Mediterranean Diet Is Good for Your DNA
The Mediterranean diet — higher in vegetables, fruits, whole grains and olive oil, and lower in dairy products and meat — has long been cited for its health-promoting benefits. Researchers have new clues as to why.
They found that the diet was associated with longer telomeres, the protective structures at the end of chromosomes. Shorter telomeres are associated with age-related chronic diseases and reduced life expectancy.
Researchers used data on 4,676 healthy women, part of a larger health study, whose diets were ranked on a scale of one to nine for similarity to the ideal Mediterranean diet. Researchers measured their telomere lengths with blood tests and followed them for more than 20 years with periodic examinations.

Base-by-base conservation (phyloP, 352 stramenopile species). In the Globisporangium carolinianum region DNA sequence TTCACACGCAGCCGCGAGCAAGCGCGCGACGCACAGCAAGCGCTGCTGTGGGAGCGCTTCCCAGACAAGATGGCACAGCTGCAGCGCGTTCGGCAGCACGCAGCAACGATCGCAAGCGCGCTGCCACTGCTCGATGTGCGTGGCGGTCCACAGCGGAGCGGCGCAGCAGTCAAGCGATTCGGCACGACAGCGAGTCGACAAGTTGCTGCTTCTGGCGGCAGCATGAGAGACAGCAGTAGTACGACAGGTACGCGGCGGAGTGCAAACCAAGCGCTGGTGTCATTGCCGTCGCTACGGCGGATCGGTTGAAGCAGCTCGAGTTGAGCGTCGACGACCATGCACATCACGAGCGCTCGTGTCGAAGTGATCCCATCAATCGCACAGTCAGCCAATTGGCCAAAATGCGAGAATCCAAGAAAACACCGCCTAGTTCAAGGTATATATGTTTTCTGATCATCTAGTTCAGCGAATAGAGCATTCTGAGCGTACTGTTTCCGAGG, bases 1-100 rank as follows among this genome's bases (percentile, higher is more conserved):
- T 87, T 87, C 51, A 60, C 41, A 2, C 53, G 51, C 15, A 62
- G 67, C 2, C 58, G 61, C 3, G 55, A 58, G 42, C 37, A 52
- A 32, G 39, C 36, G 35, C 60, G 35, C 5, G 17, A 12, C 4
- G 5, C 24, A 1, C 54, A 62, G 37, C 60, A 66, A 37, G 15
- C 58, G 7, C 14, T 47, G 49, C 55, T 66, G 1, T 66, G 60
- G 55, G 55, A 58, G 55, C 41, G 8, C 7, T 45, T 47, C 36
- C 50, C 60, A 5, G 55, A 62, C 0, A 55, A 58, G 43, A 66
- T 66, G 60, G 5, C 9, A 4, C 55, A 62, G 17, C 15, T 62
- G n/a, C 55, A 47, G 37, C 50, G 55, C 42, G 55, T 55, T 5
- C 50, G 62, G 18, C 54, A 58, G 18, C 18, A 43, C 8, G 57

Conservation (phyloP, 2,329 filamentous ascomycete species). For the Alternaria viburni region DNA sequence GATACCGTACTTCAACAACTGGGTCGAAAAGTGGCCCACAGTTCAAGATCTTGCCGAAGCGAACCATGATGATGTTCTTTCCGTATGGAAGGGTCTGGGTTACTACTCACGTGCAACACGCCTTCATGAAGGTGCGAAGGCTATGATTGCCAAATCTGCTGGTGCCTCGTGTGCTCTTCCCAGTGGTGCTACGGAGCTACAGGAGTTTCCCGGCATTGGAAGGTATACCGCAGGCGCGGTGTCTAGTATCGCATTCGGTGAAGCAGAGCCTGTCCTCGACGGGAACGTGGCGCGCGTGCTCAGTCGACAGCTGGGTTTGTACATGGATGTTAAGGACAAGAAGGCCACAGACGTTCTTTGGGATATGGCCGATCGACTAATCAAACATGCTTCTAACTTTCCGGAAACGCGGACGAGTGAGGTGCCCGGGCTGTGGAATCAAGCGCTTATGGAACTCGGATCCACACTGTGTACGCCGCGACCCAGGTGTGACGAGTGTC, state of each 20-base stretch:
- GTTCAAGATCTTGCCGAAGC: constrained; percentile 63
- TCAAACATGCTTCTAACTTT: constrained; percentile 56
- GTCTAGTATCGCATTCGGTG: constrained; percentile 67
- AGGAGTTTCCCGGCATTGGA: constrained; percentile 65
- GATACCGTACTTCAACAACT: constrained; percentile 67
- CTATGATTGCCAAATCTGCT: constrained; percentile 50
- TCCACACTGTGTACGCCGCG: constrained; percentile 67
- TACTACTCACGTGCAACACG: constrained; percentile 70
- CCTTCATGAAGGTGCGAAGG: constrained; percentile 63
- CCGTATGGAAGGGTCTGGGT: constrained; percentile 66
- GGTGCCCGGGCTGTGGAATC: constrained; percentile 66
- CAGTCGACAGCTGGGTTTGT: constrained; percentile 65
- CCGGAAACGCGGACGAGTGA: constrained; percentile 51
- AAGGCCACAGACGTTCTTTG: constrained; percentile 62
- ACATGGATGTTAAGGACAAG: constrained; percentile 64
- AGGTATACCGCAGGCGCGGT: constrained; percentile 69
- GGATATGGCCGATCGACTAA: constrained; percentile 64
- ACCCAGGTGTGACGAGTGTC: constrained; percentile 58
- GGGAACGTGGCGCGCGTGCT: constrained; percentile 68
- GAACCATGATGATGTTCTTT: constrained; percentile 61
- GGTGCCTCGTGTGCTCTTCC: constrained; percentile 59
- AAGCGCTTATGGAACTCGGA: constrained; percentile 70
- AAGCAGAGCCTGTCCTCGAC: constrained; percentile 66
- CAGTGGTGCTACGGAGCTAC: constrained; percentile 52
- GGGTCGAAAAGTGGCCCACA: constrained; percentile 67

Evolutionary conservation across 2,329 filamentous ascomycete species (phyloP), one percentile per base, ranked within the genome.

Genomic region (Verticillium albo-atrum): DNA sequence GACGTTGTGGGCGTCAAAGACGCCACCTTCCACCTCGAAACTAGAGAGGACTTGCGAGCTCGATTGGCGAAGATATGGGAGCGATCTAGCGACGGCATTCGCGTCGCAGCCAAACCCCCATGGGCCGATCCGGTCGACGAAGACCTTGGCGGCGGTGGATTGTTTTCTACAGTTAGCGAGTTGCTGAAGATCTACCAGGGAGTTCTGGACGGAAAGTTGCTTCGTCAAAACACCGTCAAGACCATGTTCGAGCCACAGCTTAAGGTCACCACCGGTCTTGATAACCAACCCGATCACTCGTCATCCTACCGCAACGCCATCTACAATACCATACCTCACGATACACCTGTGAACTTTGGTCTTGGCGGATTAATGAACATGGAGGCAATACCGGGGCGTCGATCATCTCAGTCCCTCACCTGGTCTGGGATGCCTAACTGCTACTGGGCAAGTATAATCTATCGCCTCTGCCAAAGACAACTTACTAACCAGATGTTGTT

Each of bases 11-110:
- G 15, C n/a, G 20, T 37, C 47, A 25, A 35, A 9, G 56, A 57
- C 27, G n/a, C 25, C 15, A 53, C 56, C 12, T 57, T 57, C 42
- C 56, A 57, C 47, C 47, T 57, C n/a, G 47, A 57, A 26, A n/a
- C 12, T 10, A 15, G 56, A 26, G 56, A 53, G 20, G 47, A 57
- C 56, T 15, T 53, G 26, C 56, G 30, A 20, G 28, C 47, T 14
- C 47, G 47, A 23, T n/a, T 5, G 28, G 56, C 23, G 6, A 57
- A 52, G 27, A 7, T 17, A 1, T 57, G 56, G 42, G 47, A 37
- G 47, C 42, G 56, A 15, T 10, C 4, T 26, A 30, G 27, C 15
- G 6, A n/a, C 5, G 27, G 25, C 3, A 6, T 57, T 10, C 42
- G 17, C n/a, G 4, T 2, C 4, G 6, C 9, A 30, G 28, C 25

The study, published in the journal BMJ, controlled for body mass index, smoking, physical activity, reproductive history and other factors, and found that the higher the score for adherence to the diet, the longer the telomeres. The difference in telomere length for each point on the adherence scale, the researchers estimate, was equivalent to an average one and a half years of life.
"Based on our data," said the lead author, Marta Crous-Bou, a postdoctoral fellow at Harvard Medical School, "a three-point change in the adherence score is equivalent to 4.5 years of aging, a difference comparable to that between smokers and nonsmokers."
Originally found at nytimeswell.com.